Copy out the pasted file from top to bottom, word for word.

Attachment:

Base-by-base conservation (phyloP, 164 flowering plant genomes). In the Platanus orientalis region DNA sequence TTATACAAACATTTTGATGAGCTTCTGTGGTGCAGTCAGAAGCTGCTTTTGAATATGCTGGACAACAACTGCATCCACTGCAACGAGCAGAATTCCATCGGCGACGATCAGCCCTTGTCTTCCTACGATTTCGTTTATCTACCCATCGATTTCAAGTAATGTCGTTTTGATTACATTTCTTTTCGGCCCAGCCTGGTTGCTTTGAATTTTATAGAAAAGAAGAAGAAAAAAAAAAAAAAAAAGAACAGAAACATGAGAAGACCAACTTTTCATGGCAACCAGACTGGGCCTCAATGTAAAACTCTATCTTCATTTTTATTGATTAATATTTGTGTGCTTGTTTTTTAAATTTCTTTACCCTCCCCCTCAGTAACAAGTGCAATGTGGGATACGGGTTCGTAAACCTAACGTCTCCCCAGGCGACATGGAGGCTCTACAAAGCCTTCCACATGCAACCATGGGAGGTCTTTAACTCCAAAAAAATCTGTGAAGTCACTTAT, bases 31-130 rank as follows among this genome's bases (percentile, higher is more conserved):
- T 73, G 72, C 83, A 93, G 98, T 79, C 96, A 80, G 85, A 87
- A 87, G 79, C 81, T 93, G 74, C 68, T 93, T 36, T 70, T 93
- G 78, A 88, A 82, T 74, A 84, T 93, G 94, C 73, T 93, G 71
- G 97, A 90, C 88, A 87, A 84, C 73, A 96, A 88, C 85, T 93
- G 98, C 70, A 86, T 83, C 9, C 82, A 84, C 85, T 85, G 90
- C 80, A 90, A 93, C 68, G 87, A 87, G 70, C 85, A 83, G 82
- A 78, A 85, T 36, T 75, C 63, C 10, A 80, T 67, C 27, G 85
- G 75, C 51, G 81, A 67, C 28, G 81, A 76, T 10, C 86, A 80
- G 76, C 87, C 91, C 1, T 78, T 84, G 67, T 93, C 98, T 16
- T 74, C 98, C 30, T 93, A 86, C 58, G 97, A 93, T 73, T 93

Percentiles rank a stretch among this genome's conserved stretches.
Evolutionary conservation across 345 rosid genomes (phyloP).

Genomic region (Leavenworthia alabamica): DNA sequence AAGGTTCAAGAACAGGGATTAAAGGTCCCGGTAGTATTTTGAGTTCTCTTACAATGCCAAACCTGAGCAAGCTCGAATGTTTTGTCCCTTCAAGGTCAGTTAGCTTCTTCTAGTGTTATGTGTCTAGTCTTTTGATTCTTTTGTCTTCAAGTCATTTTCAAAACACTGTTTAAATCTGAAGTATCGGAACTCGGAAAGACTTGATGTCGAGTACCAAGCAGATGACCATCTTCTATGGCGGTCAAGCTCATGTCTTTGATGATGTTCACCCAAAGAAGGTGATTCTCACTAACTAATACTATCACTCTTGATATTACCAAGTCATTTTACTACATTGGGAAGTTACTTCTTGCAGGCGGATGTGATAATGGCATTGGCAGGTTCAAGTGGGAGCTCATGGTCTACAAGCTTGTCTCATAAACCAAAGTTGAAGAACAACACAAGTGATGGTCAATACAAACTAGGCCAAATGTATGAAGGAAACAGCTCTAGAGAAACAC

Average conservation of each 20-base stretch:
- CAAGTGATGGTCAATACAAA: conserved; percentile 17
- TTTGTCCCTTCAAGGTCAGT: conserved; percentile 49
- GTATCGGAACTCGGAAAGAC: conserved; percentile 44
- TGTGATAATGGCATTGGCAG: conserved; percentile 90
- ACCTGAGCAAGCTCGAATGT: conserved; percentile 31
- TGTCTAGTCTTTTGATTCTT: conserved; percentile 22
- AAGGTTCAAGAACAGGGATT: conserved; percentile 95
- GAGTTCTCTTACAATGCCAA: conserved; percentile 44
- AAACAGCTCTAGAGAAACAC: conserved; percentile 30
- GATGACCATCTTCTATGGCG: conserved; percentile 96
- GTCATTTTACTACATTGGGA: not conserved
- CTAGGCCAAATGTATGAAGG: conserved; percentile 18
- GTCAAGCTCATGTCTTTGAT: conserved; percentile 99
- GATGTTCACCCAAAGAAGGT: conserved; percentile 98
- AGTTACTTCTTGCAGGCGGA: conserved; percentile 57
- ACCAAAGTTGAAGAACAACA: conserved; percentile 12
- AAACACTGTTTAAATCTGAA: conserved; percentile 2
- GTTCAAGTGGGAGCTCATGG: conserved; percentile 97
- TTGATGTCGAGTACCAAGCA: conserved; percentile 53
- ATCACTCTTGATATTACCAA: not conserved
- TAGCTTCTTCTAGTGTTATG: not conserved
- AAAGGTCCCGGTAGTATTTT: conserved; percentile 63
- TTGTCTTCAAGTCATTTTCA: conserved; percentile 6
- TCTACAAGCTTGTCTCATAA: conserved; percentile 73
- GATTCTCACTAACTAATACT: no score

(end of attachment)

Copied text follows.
Base-by-base conservation (phyloP, 164 flowering plant genomes). In the Platanus orientalis region DNA sequence TTATACAAACATTTTGATGAGCTTCTGTGGTGCAGTCAGAAGCTGCTTTTGAATATGCTGGACAACAACTGCATCCACTGCAACGAGCAGAATTCCATCGGCGACGATCAGCCCTTGTCTTCCTACGATTTCGTTTATCTACCCATCGATTTCAAGTAATGTCGTTTTGATTACATTTCTTTTCGGCCCAGCCTGGTTGCTTTGAATTTTATAGAAAAGAAGAAGAAAAAAAAAAAAAAAAAGAACAGAAACATGAGAAGACCAACTTTTCATGGCAACCAGACTGGGCCTCAATGTAAAACTCTATCTTCATTTTTATTGATTAATATTTGTGTGCTTGTTTTTTAAATTTCTTTACCCTCCCCCTCAGTAACAAGTGCAATGTGGGATACGGGTTCGTAAACCTAACGTCTCCCCAGGCGACATGGAGGCTCTACAAAGCCTTCCACATGCAACCATGGGAGGTCTTTAACTCCAAAAAAATCTGTGAAGTCACTTAT, bases 31-130 rank as follows among this genome's bases (percentile, higher is more conserved):
- T 73, G 72, C 83, A 93, G 98, T 79, C 96, A 80, G 85, A 87
- A 87, G 79, C 81, T 93, G 74, C 68, T 93, T 36, T 70, T 93
- G 78, A 88, A 82, T 74, A 84, T 93, G 94, C 73, T 93, G 71
- G 97, A 90, C 88, A 87, A 84, C 73, A 96, A 88, C 85, T 93
- G 98, C 70, A 86, T 83, C 9, C 82, A 84, C 85, T 85, G 90
- C 80, A 90, A 93, C 68, G 87, A 87, G 70, C 85, A 83, G 82
- A 78, A 85, T 36, T 75, C 63, C 10, A 80, T 67, C 27, G 85
- G 75, C 51, G 81, A 67, C 28, G 81, A 76, T 10, C 86, A 80
- G 76, C 87, C 91, C 1, T 78, T 84, G 67, T 93, C 98, T 16
- T 74, C 98, C 30, T 93, A 86, C 58, G 97, A 93, T 73, T 93

Percentiles rank a stretch among this genome's conserved stretches.
Evolutionary conservation across 345 rosid genomes (phyloP).

Genomic region (Leavenworthia alabamica): DNA sequence AAGGTTCAAGAACAGGGATTAAAGGTCCCGGTAGTATTTTGAGTTCTCTTACAATGCCAAACCTGAGCAAGCTCGAATGTTTTGTCCCTTCAAGGTCAGTTAGCTTCTTCTAGTGTTATGTGTCTAGTCTTTTGATTCTTTTGTCTTCAAGTCATTTTCAAAACACTGTTTAAATCTGAAGTATCGGAACTCGGAAAGACTTGATGTCGAGTACCAAGCAGATGACCATCTTCTATGGCGGTCAAGCTCATGTCTTTGATGATGTTCACCCAAAGAAGGTGATTCTCACTAACTAATACTATCACTCTTGATATTACCAAGTCATTTTACTACATTGGGAAGTTACTTCTTGCAGGCGGATGTGATAATGGCATTGGCAGGTTCAAGTGGGAGCTCATGGTCTACAAGCTTGTCTCATAAACCAAAGTTGAAGAACAACACAAGTGATGGTCAATACAAACTAGGCCAAATGTATGAAGGAAACAGCTCTAGAGAAACAC

Average conservation of each 20-base stretch:
- CAAGTGATGGTCAATACAAA: conserved; percentile 17
- TTTGTCCCTTCAAGGTCAGT: conserved; percentile 49
- GTATCGGAACTCGGAAAGAC: conserved; percentile 44
- TGTGATAATGGCATTGGCAG: conserved; percentile 90
- ACCTGAGCAAGCTCGAATGT: conserved; percentile 31
- TGTCTAGTCTTTTGATTCTT: conserved; percentile 22
- AAGGTTCAAGAACAGGGATT: conserved; percentile 95
- GAGTTCTCTTACAATGCCAA: conserved; percentile 44
- AAACAGCTCTAGAGAAACAC: conserved; percentile 30
- GATGACCATCTTCTATGGCG: conserved; percentile 96
- GTCATTTTACTACATTGGGA: not conserved
- CTAGGCCAAATGTATGAAGG: conserved; percentile 18
- GTCAAGCTCATGTCTTTGAT: conserved; percentile 99
- GATGTTCACCCAAAGAAGGT: conserved; percentile 98
- AGTTACTTCTTGCAGGCGGA: conserved; percentile 57
- ACCAAAGTTGAAGAACAACA: conserved; percentile 12
- AAACACTGTTTAAATCTGAA: conserved; percentile 2
- GTTCAAGTGGGAGCTCATGG: conserved; percentile 97
- TTGATGTCGAGTACCAAGCA: conserved; percentile 53
- ATCACTCTTGATATTACCAA: not conserved
- TAGCTTCTTCTAGTGTTATG: not conserved
- AAAGGTCCCGGTAGTATTTT: conserved; percentile 63
- TTGTCTTCAAGTCATTTTCA: conserved; percentile 6
- TCTACAAGCTTGTCTCATAA: conserved; percentile 73
- GATTCTCACTAACTAATACT: no score